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Health concerns drive organic farming growth

Angela PownallThe West Australian
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Organic farming is predicted to be Australia’s biggest growth industry this year as health and environmental concerns drive an estimated 14 per cent increase on its $416 million revenue last year.

Economic analysts IBISWorld yesterday revealed organic farming as its top tip for growth in 2011, followed by the video games trade, electricity distributors, motorcycle dealers and domestic airlines.

Robert Bryant, from IBISWorld, said demand for organic products had increased steadily over the past five years and the strong growth was supported by major retailers such as Coles, Woolworths and McDonald’s.

“Higher disposable incomes coupled with rising awareness of environmental sustainability — and the increased convenience of organic foods — all point to continuing growth, ” Mr Bryant said.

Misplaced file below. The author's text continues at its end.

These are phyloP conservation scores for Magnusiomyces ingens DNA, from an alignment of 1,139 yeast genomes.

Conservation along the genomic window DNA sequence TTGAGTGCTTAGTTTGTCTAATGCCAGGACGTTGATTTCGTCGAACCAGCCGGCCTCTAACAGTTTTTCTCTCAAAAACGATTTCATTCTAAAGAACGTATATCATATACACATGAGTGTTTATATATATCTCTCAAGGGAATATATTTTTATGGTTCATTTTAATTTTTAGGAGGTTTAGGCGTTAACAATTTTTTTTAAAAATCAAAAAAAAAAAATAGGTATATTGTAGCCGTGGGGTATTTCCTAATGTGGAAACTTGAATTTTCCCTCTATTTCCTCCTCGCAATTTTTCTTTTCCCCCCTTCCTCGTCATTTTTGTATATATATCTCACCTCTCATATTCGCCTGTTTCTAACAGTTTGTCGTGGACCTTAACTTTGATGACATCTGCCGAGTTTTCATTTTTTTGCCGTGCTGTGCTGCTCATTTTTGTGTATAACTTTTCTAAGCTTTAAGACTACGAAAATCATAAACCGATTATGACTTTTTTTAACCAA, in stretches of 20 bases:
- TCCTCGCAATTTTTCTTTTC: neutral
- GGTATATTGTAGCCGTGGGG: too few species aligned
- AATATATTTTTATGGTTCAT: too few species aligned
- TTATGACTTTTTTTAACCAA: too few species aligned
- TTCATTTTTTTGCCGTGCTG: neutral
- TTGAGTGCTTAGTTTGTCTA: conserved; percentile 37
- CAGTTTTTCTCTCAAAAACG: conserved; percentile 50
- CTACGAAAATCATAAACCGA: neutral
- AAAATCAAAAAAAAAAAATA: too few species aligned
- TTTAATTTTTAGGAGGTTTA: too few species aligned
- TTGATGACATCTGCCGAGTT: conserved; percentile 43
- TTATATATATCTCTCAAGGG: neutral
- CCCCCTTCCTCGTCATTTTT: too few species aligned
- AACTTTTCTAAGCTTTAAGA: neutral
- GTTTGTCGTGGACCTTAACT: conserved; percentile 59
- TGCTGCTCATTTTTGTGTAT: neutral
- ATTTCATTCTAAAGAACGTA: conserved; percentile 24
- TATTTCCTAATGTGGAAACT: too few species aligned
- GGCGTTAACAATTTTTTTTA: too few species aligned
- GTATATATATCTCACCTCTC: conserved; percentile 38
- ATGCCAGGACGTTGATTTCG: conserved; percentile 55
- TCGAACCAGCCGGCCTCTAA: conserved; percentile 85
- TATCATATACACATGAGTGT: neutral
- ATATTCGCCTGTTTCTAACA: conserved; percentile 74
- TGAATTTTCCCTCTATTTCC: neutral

Organic farming revenue is expected to increase more than $58 million to $475 million this year.

Loren McMath, co-owner of North Perth grocery store Organic on Charles, said her business had almost 30 per cent annual growth over the past two years after opening three years ago.

“Most people do it for health, ” she said. “It’s a personal health decision. For some, it’s because of ill health.

“There are a lot of young families who have stopped and thought about what they are feeding their children. Then some people do it for environmental reasons.”

Ms McMath said there had been a vast improvement in the supply and variety of organic food. Her store sourced 50 per cent of its produce from WA. As more growers became certified, supply chains got better and had improved “out of sight” in the past three years.

Consumer group Choice said stronger labelling laws were needed to inform shoppers about organic foods and explain prices.

IBISWorld predicted the video game industry, which netted $3.6 billion last year, would grow 11.9 per cent this year.

Industries predicted to do it tough are wired telecommunications, apple and pear growers, telecommunications resellers and the recorded media industry.

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